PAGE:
“Silver trucks, heavy with oil or paper, bricks or milk, teeming over highways, alongside us on our way to clean tables, read ledgers or save lives,” he read. “To teach geometry or ring up groceries, as my mother did for 20 years so I could write this poem for all of us today.”
For Obama, Monday’s inaugural address showed the evolution of a complicated political persona. In 2004, Obama became a national figure by telling his story as a second-generation American: his star-making speech at the Democratic National Convention began with the narrative of his father, who was born in Kenya.
By 2009, when Obama gave his first inaugural address, he spoke not as an inspirational symbol but as a national leader, counseling stoicism in the face of recession and suffering. “We must pick ourselves up, dust ourselves off and begin again the work of remaking America,” he said then.
On Monday, Obama cast himself in a third role: the face of a political agenda. Instead of merely holding the country together, he would seek to change it.
Here was a president freed — but also harried — by the knowledge that his clock was ticking, and he would never run for reelection again.
“We will respond to the threat of climate change, knowing that the failure to do so would betray our children and future generations,” he said. “Some may still deny the overwhelming judgment of science, but none can avoid the devastating impact of raging fires and crippling drought and more powerful storms.”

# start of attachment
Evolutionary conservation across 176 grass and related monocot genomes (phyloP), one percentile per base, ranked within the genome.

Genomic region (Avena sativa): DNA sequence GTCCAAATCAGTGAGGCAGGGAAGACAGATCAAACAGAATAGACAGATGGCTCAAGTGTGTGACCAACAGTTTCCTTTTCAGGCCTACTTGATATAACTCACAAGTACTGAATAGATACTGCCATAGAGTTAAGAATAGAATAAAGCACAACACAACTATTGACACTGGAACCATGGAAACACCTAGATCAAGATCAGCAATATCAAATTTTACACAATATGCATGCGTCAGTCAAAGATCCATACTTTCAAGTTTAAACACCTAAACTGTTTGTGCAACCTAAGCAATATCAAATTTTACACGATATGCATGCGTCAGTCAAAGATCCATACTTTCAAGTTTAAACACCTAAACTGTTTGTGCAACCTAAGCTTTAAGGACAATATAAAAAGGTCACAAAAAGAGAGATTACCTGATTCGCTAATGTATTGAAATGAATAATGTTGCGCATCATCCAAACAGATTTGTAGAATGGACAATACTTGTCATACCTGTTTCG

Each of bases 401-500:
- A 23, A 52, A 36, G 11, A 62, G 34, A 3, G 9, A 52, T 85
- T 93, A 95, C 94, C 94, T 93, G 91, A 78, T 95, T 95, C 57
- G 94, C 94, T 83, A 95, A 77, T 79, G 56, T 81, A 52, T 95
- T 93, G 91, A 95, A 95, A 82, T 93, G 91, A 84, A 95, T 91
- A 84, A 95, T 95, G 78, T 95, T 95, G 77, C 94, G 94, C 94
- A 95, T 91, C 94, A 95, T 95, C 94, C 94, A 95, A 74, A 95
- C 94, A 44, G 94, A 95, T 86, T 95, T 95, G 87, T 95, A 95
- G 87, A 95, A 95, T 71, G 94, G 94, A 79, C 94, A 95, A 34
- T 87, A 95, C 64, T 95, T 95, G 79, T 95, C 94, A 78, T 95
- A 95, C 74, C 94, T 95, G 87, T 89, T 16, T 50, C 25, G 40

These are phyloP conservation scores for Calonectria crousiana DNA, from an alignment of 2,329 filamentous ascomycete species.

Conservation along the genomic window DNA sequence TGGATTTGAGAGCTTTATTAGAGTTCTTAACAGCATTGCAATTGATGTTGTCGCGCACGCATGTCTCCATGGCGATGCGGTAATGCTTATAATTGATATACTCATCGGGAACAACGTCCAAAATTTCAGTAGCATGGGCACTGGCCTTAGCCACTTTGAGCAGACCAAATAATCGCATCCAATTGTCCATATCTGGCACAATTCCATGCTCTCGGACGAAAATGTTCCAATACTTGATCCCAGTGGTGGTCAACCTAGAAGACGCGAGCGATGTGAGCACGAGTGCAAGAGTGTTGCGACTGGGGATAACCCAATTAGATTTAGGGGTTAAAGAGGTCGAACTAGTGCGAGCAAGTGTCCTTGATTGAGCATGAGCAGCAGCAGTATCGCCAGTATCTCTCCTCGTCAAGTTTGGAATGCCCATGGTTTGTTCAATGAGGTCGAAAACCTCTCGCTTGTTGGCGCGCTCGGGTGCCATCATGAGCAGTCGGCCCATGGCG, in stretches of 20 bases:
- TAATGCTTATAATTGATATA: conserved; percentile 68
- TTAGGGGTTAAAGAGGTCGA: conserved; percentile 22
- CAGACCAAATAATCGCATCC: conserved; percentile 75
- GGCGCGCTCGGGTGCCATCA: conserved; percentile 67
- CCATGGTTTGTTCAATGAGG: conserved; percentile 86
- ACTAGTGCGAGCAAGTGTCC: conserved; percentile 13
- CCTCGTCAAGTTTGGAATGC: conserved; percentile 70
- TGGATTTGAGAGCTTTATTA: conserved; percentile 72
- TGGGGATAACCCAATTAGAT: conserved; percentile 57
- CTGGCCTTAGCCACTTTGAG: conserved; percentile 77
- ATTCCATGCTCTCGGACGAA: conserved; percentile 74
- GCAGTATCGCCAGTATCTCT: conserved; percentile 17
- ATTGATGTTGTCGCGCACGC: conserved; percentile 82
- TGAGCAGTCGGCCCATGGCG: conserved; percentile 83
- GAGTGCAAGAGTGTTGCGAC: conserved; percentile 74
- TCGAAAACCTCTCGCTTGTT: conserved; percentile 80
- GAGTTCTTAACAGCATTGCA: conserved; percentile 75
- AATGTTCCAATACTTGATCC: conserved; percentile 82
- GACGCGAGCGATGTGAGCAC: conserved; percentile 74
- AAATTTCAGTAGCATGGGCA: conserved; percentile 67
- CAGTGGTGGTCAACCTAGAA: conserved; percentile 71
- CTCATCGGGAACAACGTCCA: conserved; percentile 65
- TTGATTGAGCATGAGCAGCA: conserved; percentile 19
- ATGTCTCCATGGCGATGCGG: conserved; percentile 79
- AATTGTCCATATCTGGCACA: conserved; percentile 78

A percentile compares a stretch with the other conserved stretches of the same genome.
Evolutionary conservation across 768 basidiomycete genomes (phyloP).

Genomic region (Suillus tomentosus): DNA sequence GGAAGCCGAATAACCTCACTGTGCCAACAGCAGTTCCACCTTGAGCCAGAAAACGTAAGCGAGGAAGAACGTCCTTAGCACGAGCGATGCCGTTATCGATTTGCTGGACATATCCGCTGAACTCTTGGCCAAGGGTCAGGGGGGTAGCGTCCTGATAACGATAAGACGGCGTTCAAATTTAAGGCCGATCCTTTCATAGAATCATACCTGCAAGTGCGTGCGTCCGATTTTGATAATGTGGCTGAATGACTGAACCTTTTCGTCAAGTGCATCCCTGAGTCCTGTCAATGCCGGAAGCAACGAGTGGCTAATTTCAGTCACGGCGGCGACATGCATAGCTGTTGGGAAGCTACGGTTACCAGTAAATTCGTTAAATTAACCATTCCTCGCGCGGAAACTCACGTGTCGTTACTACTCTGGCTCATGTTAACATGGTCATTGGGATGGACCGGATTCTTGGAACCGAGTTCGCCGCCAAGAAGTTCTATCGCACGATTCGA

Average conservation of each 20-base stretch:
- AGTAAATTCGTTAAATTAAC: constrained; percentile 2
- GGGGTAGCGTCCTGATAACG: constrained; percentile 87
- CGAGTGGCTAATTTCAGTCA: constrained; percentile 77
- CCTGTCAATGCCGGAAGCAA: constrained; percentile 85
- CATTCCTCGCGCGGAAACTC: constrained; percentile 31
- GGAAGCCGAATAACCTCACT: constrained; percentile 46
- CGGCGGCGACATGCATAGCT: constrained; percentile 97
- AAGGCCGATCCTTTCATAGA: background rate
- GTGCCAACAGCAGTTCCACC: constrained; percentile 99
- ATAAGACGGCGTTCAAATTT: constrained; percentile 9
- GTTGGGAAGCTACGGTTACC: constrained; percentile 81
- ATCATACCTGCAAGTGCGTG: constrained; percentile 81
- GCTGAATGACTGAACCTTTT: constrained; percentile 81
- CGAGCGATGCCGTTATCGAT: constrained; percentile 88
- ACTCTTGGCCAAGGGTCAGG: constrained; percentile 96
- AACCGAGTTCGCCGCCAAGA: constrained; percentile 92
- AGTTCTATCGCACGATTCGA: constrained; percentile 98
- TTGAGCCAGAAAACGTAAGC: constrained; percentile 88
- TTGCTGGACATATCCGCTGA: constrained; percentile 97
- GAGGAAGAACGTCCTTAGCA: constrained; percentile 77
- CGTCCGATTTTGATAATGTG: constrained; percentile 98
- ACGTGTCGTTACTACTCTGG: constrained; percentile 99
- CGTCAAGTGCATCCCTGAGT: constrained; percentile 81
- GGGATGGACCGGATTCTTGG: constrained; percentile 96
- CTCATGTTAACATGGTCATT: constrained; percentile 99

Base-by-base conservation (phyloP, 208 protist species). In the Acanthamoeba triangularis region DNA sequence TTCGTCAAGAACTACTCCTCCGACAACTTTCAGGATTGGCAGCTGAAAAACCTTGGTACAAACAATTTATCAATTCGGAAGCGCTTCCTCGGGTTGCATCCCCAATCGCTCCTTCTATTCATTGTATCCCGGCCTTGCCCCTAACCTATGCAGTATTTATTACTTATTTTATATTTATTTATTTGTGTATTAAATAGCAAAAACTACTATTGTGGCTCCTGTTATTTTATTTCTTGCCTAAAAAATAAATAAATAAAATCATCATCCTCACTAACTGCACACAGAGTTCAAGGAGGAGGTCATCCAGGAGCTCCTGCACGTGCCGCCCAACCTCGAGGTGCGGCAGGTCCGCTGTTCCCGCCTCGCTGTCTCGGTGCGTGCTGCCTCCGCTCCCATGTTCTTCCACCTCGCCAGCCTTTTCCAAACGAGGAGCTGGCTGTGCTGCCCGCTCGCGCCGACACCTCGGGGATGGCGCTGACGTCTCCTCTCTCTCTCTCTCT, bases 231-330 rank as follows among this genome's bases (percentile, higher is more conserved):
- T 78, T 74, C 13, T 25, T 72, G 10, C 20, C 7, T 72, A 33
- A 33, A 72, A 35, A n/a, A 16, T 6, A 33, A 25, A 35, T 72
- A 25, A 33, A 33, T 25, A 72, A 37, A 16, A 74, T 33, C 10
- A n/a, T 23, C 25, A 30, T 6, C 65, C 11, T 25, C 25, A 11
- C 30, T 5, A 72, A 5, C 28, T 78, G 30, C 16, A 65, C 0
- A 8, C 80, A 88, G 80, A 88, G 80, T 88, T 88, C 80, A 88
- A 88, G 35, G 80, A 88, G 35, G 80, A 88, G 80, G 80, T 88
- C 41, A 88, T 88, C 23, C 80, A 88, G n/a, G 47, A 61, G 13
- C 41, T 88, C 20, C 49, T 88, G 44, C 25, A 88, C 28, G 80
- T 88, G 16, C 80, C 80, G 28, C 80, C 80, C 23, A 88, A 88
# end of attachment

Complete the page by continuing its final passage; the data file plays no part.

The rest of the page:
Obama did not explicitly mention gun control, a subject that seems certain to dominate the first months of his second term. But he did mention Newtown, Conn., where a shooting rampage last month spurred his recent push to tighten gun laws.
On immigration reform, Obama did not make specific new proposals. But he mentioned the topic, along with gay rights, among a series of struggles that sought to translate the Founders’ ambitions into modern times.
“Our journey is not complete until we find a better way to welcome the striving, hopeful immigrants who still see America as a land of opportunity,” he said, “until bright young students and engineers are enlisted in our workforce rather than expelled from our country.”
Now that Obama has articulated those goals, a serious fight remains. The House, and a powerful portion of the Senate, remains in the hands of Republicans — many of whom believe that Washington’s biggest problems are spending and debt.
On Monday, there already were signs that they viewed Obama’s agenda as, at best, a distraction from those pressing concerns.
Debbi Wilgoren and Rosalind S. Helderman contributed to this report.